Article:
A desire for quality and technical purity encourages a rigorous approach to development. Methods such as SSADM (Structured Systems Analysis and Design Method) promote rigor and tend to be used with a waterfall life cycle. This approach works in traditional environments with skilled project managers. In unskilled hands, the level of rigor tends to be too high. When unplanned backtracking also occurs, costs soar and schedules slip. To counter this excessive rigor, iterative rapid application development (RAD) approaches are used, such as the Dynamic Systems Development Method (DSDM) or the Microsoft Solutions Framework (MSF). These often produce solutions with short lifetimes because they lack the framework more rigorous approaches provide.
Successful users of prototyping and rigorous methods have concluded that no one approach has all the answers. Controlling the development and project management processes is critical to the successful delivery of a system. Design requires high-quality management and good technicians. Controlled RAD applies rigor where necessary, and prototyping for specific goals can accelerate the development process. It allows you to balance the needs of the business, the limitations of a technical infrastructure, and the desire to deliver quickly.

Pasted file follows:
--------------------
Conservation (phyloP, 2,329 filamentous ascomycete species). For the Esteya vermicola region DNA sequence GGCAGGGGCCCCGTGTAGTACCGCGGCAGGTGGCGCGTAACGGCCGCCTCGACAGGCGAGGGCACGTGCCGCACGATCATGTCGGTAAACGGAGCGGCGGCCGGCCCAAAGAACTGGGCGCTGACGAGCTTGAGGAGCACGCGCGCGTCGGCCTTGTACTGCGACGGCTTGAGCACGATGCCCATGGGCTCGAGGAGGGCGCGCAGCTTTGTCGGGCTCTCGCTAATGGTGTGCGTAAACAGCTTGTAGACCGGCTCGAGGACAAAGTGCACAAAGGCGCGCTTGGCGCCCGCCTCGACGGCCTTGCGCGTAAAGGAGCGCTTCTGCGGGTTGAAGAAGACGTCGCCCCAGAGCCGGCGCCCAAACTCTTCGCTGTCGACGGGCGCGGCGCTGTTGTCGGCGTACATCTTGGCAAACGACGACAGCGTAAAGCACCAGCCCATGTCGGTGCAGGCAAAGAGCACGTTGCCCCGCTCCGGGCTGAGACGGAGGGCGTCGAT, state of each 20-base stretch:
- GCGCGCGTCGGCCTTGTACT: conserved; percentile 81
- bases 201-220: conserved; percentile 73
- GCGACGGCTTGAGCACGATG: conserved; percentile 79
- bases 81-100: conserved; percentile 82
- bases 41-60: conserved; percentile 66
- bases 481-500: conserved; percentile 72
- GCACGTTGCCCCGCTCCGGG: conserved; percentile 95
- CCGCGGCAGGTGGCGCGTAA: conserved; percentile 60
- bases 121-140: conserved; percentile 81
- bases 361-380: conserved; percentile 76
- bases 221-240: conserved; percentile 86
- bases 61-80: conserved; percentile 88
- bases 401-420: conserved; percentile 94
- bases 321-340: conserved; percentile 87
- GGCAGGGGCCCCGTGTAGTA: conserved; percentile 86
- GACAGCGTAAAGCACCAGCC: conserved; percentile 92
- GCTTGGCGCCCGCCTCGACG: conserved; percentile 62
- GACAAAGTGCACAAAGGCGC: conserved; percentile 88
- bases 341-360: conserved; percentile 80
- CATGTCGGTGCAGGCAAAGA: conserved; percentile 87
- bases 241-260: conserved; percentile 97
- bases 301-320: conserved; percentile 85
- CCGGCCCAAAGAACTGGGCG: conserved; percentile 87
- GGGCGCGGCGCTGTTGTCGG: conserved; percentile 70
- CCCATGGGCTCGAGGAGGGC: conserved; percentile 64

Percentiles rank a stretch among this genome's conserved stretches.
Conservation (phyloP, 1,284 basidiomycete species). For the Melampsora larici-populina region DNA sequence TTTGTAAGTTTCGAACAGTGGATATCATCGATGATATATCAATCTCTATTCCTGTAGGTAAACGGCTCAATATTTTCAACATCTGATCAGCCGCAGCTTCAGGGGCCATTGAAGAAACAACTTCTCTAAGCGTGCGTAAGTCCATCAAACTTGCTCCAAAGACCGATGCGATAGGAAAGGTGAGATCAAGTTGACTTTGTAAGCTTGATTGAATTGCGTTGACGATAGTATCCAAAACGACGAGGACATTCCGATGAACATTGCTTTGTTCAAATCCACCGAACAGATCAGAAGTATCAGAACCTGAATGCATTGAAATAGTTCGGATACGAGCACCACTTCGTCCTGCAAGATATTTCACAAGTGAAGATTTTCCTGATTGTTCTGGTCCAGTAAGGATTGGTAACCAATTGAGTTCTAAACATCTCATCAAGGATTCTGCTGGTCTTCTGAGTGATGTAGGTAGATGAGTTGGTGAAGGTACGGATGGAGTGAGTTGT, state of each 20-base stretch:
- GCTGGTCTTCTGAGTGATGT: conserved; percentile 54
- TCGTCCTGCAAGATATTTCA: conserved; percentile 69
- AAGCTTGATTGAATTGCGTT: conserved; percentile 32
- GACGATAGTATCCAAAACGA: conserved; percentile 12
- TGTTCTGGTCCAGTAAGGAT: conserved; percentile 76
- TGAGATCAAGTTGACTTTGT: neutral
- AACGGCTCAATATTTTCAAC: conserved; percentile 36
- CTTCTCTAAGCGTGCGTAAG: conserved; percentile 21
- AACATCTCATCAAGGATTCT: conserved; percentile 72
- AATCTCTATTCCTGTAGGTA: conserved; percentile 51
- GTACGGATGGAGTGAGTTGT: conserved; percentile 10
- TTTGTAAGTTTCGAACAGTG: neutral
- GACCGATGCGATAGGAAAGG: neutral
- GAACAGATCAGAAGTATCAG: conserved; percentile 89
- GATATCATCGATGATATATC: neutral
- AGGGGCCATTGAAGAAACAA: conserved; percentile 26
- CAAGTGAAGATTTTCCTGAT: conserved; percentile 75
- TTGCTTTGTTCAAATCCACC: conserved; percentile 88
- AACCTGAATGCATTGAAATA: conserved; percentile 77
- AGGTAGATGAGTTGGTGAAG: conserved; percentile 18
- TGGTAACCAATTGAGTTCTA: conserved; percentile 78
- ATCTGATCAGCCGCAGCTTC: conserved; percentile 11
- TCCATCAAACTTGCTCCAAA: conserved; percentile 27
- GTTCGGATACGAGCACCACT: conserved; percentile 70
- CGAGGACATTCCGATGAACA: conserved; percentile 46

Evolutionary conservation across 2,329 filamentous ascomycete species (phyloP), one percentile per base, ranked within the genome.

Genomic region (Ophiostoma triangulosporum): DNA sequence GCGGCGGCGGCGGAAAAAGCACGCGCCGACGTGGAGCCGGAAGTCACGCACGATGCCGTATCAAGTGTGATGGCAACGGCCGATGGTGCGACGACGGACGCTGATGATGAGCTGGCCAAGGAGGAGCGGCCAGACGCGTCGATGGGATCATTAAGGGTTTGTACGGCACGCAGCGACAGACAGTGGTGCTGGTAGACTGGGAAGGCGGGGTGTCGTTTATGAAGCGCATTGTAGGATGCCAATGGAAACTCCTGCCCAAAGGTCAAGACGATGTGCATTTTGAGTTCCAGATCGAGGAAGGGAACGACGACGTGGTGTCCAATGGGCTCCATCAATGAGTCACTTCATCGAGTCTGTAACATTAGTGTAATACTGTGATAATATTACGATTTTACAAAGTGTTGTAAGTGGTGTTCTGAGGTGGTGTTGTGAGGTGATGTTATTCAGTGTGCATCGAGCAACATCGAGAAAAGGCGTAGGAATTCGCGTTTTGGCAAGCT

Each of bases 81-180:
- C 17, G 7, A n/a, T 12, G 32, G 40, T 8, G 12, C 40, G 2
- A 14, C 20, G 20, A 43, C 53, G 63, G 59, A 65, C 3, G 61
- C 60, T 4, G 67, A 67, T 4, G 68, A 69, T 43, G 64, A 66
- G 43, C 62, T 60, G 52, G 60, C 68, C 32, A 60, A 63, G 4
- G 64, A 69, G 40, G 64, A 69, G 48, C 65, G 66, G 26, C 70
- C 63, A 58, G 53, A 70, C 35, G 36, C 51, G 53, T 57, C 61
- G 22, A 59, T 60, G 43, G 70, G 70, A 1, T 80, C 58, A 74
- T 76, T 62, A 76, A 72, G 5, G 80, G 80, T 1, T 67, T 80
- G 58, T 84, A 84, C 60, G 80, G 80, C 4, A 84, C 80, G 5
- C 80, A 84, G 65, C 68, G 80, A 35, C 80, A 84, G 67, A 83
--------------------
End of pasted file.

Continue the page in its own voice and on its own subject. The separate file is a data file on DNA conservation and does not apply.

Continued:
As illustrated in Figure 15-4, a solid component-based architecture and reusable design patterns allow development activities to be carried out in parallel without compromising design quality. Development phases can be decoupled and development speeded up.
Figure 15-4 Decoupling the development process
Rapid development is often thought unsuitable for applications in which the design is not visible at the user interface. Using business objects allows design to be taken out of the RAD life cycle. In simple terms, the RAD life cycle then consists of prototyping and gluing together business objects. Business objects, design patterns, and architecture are the key components that capture the design and enable RAD to take place.
ActiveX is Microsoft's component strategy and the core of Visual Basic 6. The features in Visual Basic for enabling reuse provide a basis for developing a pattern- and component-based architecture.
A critical prerequisite for carrying out controlled RAD is that the main risks are understood and minimized. In taking on Visual Basic 6, a new set of risks have been created. Your first Visual Basic 6 project will not be a RAD project, whatever your intention-it will be a learning experience.